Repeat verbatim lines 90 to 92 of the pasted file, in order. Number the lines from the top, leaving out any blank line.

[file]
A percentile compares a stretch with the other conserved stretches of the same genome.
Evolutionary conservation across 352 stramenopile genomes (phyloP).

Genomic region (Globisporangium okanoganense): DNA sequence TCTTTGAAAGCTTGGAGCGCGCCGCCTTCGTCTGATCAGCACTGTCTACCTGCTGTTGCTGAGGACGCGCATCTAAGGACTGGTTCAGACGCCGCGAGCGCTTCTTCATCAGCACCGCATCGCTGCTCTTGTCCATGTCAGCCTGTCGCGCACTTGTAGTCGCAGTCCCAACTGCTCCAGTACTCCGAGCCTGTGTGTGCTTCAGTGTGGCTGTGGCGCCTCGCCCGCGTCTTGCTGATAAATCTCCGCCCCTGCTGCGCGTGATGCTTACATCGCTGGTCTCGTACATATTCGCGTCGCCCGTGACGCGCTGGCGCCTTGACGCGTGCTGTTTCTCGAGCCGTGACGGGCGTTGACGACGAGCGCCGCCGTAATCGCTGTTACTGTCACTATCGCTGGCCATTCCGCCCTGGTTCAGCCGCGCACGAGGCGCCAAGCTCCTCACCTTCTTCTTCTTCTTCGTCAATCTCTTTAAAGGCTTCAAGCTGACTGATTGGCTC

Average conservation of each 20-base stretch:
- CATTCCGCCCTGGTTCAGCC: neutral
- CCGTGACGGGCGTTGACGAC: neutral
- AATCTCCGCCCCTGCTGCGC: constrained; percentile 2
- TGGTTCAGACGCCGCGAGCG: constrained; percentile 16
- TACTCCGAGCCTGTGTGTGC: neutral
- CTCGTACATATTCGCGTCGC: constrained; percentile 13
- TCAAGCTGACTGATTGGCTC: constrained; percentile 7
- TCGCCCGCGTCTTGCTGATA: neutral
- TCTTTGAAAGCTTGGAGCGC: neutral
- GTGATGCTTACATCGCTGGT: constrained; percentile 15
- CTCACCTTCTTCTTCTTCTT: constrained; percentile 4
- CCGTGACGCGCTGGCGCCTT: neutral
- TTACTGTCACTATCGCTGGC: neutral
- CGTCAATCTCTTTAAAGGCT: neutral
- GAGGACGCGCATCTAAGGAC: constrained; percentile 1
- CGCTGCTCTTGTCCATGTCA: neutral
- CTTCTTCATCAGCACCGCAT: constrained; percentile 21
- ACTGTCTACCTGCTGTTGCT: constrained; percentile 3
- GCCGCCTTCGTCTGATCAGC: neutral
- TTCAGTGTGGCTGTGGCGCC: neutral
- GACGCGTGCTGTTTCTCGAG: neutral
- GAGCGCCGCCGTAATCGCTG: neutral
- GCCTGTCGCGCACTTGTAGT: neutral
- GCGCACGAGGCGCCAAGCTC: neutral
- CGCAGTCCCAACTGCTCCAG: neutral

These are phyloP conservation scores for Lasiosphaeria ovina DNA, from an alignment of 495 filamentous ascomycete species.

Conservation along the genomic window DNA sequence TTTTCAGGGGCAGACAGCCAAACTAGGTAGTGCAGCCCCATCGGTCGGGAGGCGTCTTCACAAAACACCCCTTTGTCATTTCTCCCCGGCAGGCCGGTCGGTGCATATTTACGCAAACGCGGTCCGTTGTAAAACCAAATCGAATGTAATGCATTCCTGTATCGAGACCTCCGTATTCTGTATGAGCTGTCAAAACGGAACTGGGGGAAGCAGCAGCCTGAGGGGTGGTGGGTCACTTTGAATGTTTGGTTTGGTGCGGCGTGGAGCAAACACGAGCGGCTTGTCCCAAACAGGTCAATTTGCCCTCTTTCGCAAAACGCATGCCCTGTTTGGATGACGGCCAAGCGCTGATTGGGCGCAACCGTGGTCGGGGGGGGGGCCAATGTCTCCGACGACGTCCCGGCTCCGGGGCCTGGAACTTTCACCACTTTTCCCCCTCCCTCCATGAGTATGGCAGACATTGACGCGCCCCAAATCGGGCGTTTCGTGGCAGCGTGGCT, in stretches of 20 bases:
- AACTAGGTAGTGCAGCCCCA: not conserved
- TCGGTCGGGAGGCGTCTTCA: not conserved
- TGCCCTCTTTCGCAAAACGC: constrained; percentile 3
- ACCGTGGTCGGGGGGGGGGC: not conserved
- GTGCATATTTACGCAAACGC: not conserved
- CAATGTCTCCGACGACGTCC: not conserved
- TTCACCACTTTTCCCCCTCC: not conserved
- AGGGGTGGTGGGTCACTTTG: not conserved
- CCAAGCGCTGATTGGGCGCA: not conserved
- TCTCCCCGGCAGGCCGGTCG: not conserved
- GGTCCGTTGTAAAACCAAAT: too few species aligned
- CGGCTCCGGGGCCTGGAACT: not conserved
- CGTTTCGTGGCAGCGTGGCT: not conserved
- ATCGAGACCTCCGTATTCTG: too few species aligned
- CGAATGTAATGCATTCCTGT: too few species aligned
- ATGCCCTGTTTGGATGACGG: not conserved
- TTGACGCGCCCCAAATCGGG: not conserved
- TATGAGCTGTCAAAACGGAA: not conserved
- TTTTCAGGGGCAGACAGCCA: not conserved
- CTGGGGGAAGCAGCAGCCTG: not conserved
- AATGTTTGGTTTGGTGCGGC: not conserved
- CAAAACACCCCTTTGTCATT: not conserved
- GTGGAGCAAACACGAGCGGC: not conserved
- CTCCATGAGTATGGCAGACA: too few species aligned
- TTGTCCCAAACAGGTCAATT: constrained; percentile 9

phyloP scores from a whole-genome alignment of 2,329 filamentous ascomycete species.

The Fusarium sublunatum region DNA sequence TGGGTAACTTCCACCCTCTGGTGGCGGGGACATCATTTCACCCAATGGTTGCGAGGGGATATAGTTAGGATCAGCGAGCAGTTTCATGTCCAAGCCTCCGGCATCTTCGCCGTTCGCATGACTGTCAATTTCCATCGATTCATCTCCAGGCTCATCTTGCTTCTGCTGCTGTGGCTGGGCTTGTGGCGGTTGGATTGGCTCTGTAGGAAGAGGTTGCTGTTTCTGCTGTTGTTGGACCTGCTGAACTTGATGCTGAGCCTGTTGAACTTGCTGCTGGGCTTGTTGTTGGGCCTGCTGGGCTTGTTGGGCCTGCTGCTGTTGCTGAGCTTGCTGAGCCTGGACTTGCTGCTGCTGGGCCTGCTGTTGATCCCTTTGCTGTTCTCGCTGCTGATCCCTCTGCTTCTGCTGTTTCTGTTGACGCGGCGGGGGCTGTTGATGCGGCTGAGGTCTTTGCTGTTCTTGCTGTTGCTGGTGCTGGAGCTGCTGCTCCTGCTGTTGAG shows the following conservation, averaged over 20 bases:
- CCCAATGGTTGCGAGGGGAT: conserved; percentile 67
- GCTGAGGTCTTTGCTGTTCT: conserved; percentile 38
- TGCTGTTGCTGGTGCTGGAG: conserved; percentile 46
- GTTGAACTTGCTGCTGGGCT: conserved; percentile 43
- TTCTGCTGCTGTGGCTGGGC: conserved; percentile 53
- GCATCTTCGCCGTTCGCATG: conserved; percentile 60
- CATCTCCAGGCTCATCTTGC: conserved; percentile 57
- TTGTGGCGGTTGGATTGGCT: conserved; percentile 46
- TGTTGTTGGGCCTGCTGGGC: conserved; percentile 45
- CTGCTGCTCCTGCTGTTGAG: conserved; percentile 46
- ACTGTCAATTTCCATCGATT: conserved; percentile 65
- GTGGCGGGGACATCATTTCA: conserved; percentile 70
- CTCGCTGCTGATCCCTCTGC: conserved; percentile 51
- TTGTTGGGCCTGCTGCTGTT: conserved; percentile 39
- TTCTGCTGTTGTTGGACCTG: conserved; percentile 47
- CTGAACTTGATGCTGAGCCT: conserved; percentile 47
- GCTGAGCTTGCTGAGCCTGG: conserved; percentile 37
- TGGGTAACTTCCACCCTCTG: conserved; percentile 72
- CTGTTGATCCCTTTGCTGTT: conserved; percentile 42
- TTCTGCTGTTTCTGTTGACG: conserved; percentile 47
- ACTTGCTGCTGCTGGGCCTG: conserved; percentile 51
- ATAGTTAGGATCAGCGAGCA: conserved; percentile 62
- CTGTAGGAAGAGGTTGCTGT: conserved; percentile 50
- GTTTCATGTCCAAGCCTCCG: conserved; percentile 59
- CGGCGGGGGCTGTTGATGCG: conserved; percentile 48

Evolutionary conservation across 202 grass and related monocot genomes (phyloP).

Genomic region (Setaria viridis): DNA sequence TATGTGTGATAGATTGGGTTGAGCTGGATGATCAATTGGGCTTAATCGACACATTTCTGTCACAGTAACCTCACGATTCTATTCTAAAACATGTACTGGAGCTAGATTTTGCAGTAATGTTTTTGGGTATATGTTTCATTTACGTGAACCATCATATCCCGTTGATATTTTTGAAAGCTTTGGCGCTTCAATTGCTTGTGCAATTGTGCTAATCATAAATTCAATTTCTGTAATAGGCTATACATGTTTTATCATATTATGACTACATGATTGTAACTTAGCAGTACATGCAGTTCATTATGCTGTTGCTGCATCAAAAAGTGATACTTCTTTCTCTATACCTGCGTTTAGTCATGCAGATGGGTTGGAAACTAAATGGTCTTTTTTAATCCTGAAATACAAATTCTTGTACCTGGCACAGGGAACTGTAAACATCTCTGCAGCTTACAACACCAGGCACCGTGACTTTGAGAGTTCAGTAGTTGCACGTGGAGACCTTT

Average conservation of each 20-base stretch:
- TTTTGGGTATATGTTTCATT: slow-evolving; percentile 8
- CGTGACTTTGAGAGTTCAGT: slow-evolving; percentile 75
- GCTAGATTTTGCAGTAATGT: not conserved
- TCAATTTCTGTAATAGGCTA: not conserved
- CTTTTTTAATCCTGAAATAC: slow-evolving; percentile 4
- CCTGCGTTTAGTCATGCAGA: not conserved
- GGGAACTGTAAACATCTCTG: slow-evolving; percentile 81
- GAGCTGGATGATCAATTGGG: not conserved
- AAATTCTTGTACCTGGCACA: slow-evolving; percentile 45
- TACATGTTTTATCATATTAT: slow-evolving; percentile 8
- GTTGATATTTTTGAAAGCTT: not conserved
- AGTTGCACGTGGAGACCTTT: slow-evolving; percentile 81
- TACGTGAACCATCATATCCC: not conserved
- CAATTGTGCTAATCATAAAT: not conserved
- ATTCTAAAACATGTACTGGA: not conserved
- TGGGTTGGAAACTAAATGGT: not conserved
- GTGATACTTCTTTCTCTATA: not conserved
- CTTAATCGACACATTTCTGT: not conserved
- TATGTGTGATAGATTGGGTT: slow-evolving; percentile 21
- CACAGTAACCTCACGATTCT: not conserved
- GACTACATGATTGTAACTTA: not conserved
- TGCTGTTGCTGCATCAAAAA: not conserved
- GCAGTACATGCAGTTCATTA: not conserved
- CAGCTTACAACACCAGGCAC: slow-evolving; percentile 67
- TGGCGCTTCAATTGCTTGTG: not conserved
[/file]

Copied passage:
- TCAATTTCTGTAATAGGCTA: not conserved
- CTTTTTTAATCCTGAAATAC: slow-evolving; percentile 4
- CCTGCGTTTAGTCATGCAGA: not conserved